Melanoma - How Knowing Your ABC's Could Save Your Life

Melanoma is the least common, yet most deadly form of skin cancer. Of all diagnosed cases of cancer of the skin, only about 5% are melanoma. Yet melanoma accounts for virtually all skin cancer deaths. In its early stages, melanoma is almost always curable and unlike other forms of cancer, it is very easy to spot.

The most common form of melanoma is the superficial spreading variety. This form of melanoma starts on the surface of the skin and stays on the surface for a while, before spreading deeper into the skin. Whilst in its superficial surface stage, removing the melanoma is likely to completely cure the problem.  A melanoma can start either in an existing mole, or as a completely new mark on the skin. Any new mole which appears after the age of 40 should raise suspicion for melanoma.

The characteristics of superficial spreading melanoma can be summarised by the mnemonic "A, B, C, D". Knowing the ABC's of melanoma can quite literally save your life.

A - Asymmetry

Normal moles tend to be symmetric whereas melanomas display some degree of asymmetry. If you imagine folding the lesion in half, if both sides do not match, the mole is asymmetric.

B - Border

A melanoma usually has a raggedy, ill-defined, blurred or notched border. In contrast, the borders on a normal mole are smooth and well defined.

C - Color

Benign moles are usually a single shade of brown. Melanomas are often made up of a mixture of different colours including brown, black, tan and red.

D - Diameter

Normal moles usually measure less than 6mm - the size of a pencil eraser or less. Melanomas are generally over 6mm when diagnosed. However, do not ignore lesions under 6mm, particularly if they display other suspicious characteristics.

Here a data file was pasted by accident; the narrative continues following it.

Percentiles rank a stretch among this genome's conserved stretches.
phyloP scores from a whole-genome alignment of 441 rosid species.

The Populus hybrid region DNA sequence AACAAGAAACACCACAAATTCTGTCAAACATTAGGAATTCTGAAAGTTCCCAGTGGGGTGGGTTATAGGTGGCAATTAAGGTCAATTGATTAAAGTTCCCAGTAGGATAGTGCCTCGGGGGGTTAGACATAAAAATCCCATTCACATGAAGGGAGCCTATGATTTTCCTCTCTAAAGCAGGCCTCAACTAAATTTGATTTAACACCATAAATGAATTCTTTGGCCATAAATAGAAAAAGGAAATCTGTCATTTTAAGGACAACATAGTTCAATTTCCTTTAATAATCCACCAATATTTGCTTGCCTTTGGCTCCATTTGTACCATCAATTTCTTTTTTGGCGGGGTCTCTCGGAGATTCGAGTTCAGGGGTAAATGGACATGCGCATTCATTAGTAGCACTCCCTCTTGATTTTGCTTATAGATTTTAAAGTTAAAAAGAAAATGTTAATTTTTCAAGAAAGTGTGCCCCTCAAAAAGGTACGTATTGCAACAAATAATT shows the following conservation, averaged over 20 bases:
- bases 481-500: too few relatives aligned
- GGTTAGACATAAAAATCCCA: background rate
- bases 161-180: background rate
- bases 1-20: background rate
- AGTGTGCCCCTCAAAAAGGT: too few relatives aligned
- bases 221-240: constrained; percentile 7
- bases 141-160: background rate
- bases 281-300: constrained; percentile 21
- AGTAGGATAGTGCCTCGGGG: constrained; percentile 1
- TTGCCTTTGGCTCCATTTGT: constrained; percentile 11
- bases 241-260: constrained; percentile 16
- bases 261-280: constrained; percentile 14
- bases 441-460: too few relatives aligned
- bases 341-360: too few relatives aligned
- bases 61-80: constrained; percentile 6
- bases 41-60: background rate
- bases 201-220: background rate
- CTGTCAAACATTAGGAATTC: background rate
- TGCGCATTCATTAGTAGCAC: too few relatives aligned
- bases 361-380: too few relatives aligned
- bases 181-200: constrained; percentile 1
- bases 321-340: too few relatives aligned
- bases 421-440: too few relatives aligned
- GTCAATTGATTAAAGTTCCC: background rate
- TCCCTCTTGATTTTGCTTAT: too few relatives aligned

Some dermatologists have proposed adding an 'E' to the mnemonic for Evolution. If a mole is changing, growing bigger, itching or bleeding, it should be examined by a doctor.

If you have a mole with any of the above characteristics, don't panic. Most suspicious lesions turn out not to be melanoma. Nevertheless, they should be checked out to rule out skin cancer.

It is a good idea to get into the habit of checking your skin at least once a month. Stand naked in front of a full length mirror and enlist the help of your partner to examine the parts you can't see. Don't forget to check your scalp, behind your ears, the soles of your feet and the bits where the sun doesn't shine! Melanoma can occur on any part of the body, even the parts which aren't exposed to the sun.

If you have a lot of moles, photography is a good way of keeping a check on them all. Take a snap of your skin once a month, and if you do think a mole is changing, then you have a handy reference to compare it with.

Melanoma is the easiest cancer to cure when caught early. By learning the ABCD of skin cancer and carrying out regular skin checks, you are giving yourself a great chance of early detection.